On September 18, on the 13th Sunday after Pentecost, St. George Church had a nice celebration. Our Rector, Archpriest Igor Tarasov served the Divine Liturgy. After the reading from the Holy Gospel he preached the following homily in English:
“Today’s Gospel lesson tells us a parable about vineyard and about its evil tenants. The story was addressed to the leaders of the Jews, to those who did not accept Jesus as their Messiah and who wished to destroy Him.”
“The meaning of this parable is quite simple. The landowner is God the Father. He planted a vineyard which is Israel, the holy nation of God, the Church of the Old Testament. The tenants are the leaders entrusted with the care of God’s people. According to the parable they did not wish to give the owner His share of grapes. God sent His servants to them. Those servants are the Prophets, sent by God in the times of the Old Testament to proclaim His will. The tenants beat and killed the servants. The Jewish leaders persecuted the Prophets and really killed some of them. Today we commemorate Holy Prophet Zachariah and righteous Elizabeth, parents of St. John the Baptist. St. Zachariah was a priest in the holy Temple and he was one of the latest Prophets before Christ. He was killed right in the Temple, between the offering table and the altar. Such was the destiny of many Prophets. Since those servants of God were mistreated and not listened, God sent His onlybegotten Son. The Jewish leaders might honor the Son of God, our Lord Jesus Christ. But in their envy and impiety they murdered the Son as well. He was cast out of the holy city of Jerusalem and crucified, just as the landowner’s son in the parable was cast out of the vineyard and killed.”
“The biggest mistake those evil tenants made was to think that the vineyard was his own possession, not the property of the landowner. And the leaders of the Jews also began to think that Israel is their own possession, so they can rule over it without God and without His Messiah.”
“Now all of us, the true followers of Christ, became the holy nation of God. We are His Church, the Church of the New Testament. Thus it is important for us is to be the new and worthy tenants of God’s vineyard. And the lesson of this parable remains as a stern warning for us too. We may also commit the same grave mistake as those tenants of the parable. We may begin to see ourselves not as humble workers in the vineyard of the Lord but as its owners. Such a danger is closer and more real for us the clergy – bishops, priests, and deacon, who are called to work at the vineyard of the Lord. It is the danger of forgetting that the vineyard of the Church is not our property, but His, who, in the time of the harvest, will demand of us “to bear fruit.” And such an error had been committed by the Church of Rome. The popes began to see themselves the supreme authority in the Church, forgetting that the head of the Church is Jesus Christ Himself. This is why the Russian writer Dostoyevsky pictured that attitude in his “Legend about the Great Inquisitor”. In that story of the great Russian thinker, the Roman Catholic prelate tells Jesus Himself that they do not need Him, that they perfectly manage without Him and that His coming is very inconvenient for their ruling over the people of God.”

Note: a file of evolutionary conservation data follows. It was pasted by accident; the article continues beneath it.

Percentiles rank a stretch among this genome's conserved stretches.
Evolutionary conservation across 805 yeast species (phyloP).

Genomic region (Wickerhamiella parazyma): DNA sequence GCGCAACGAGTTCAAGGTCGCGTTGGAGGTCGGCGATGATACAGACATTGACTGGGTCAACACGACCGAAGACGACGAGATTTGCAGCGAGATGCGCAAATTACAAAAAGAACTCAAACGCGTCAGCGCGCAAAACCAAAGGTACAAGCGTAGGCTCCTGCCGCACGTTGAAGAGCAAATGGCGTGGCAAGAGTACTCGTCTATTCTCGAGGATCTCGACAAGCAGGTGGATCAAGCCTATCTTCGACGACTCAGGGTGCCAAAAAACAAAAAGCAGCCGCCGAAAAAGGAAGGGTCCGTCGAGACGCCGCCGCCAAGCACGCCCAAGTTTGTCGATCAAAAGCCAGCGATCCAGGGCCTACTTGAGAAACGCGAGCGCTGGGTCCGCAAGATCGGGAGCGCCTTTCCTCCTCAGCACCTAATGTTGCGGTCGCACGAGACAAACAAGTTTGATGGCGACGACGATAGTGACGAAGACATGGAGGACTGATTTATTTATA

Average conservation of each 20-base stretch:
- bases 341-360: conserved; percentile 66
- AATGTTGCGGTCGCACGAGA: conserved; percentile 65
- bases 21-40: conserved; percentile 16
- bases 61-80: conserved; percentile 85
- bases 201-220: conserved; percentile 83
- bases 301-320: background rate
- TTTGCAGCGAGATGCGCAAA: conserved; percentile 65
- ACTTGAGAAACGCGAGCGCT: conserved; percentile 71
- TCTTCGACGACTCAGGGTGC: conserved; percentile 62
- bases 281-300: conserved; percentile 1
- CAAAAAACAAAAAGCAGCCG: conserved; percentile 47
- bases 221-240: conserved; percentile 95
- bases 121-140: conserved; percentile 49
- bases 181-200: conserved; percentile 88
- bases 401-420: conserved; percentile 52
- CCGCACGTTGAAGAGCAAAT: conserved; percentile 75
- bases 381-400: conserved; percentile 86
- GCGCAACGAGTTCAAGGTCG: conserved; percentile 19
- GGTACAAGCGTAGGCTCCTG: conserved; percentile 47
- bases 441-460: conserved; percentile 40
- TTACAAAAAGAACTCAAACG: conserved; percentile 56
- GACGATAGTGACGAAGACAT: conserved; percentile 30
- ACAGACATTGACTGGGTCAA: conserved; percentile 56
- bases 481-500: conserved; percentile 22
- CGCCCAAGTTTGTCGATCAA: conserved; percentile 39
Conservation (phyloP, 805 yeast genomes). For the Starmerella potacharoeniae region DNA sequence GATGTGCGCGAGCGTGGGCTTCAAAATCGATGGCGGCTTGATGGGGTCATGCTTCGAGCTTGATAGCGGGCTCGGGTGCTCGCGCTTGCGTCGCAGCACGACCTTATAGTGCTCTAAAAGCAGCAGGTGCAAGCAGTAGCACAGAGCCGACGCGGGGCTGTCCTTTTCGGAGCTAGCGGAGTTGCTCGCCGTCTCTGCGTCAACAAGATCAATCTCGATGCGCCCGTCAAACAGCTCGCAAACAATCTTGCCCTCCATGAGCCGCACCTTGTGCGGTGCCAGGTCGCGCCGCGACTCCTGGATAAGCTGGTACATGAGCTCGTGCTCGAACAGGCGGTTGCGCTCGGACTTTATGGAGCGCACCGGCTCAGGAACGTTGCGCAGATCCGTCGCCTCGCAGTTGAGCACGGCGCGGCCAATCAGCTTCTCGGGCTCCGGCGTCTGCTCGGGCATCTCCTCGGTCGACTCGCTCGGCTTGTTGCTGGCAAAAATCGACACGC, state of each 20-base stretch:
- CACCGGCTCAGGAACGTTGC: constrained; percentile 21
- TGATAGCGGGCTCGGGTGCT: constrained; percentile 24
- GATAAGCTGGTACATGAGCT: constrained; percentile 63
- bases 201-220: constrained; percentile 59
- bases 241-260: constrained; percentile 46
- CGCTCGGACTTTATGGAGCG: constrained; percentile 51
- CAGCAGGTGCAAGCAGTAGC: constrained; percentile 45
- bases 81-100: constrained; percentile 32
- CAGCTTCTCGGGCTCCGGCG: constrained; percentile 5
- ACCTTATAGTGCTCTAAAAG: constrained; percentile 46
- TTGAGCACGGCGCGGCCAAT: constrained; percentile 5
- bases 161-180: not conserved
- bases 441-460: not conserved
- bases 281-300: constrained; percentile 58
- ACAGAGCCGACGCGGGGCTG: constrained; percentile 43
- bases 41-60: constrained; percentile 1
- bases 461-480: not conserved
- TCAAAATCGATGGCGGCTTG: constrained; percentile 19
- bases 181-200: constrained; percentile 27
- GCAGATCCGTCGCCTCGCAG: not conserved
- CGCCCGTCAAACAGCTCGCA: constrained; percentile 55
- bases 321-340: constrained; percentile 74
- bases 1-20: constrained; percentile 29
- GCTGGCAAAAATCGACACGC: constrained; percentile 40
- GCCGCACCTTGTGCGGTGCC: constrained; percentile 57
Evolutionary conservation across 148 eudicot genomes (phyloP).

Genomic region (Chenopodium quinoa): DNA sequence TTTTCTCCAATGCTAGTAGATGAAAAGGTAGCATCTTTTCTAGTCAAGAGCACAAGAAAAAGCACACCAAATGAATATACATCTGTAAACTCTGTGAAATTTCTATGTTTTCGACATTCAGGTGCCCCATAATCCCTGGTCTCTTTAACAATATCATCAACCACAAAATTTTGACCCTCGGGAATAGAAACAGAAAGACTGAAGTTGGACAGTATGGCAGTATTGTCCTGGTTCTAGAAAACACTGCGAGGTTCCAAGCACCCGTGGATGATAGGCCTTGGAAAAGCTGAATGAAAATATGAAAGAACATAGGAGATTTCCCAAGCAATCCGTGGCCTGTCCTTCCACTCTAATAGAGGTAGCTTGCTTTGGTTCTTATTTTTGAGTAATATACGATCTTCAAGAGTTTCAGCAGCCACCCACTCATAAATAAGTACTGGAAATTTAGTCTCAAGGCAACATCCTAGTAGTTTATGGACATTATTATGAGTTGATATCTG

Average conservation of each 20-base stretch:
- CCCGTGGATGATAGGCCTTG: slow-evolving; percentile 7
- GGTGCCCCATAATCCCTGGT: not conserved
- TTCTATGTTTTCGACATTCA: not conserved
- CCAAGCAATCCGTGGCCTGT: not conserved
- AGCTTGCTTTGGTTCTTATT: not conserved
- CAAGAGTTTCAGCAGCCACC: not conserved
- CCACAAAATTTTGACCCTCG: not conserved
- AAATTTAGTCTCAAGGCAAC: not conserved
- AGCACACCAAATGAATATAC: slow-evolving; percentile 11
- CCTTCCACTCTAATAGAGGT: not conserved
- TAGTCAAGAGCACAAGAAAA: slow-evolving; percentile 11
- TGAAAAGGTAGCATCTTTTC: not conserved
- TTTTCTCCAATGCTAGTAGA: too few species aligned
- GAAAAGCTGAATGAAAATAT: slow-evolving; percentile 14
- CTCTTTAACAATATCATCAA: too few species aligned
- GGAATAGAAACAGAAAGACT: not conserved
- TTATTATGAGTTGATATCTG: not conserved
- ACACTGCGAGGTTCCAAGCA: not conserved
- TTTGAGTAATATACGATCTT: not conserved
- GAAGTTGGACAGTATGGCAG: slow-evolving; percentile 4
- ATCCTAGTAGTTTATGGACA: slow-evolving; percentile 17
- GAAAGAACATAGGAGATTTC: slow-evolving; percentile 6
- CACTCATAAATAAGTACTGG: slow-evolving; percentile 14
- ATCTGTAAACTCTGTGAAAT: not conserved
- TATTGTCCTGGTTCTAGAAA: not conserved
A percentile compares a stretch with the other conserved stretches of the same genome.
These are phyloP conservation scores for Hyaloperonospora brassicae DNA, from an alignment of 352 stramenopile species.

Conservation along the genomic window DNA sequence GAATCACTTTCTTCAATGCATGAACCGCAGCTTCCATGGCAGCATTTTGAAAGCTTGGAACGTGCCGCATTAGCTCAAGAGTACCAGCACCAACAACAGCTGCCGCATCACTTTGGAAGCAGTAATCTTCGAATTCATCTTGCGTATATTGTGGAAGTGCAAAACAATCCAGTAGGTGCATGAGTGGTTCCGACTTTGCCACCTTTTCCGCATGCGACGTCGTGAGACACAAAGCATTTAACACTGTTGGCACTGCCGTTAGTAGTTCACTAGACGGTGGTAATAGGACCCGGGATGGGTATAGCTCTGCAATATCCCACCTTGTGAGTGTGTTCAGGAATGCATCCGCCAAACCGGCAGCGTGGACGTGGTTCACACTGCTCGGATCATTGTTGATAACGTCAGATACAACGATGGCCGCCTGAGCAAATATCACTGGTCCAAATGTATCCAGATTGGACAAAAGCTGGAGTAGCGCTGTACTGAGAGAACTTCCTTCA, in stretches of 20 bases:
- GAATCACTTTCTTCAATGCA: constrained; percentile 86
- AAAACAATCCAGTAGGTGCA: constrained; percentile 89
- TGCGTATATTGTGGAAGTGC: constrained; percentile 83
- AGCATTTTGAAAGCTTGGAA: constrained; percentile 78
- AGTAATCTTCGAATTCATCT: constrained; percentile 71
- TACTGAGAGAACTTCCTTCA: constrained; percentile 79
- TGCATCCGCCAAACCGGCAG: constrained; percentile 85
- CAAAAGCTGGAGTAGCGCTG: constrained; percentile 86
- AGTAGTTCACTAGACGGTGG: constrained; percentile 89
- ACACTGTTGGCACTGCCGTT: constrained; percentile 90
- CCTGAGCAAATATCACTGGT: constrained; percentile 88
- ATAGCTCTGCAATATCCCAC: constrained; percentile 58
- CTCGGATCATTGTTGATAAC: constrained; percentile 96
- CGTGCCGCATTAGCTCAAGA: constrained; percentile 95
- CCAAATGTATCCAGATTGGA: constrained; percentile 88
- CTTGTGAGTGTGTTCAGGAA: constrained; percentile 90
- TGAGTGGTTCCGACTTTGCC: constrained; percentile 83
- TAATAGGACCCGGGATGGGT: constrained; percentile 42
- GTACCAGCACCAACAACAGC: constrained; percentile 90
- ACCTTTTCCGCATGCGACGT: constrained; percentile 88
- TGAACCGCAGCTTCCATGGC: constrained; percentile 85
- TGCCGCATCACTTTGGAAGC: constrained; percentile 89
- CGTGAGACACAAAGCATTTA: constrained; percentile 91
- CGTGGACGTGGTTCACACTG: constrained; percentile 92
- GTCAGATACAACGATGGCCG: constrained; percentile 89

“But the same danger may await us, the Orthodox clergy. We may also think that the Church is our own property, not God’s. God gives us a warning through Prophet Isaiah: “What more could have been done for My vineyard than I have done for it?” (Is. 5, 4). Indeed, He planted the vineyard, He called us to work and cultivate His spiritual grapes. Yet, He is the vine; we are the branches. If we remain in Him we will bear much fruit; for apart from Him we can do nothing (Jn. 15, 5).”
“Sometimes we also hear that the lay people make the same mistake when they talk of the Church as if it was their property, as it belonged to them. They do it because they or their parents played some role in the construction or decoration of the building. My dear, if the Church is yours, then it is not the Lord’s, and if it is not the Lord’s then it is not the Church!”
“Therefore, dear brothers and sisters, let us all of us, clergy and laity, avoid the mistakes of the evil tenants. Let us avoid their ungratefulness, their hardening of the hearts. Let us instead repeat and proclaim with gratitude the last words of today’s Gospel: “This was the Lord’s doing, and it is marvelous in our eyes” (Mt. 21, 42).”
Following the Liturgy dismissal the Rector preached a short sermon in Russian conveying the ideas of his English homily.
The Rector congratulated our long-time parishioner Natalia Soho on the occasion of her past name day. Traditional Polychronion (“Mnogaia leta!”) was sung.
Our celebration continued at the trapeza table where the Rector and parishioners enjoyed delicious meals and a nice company.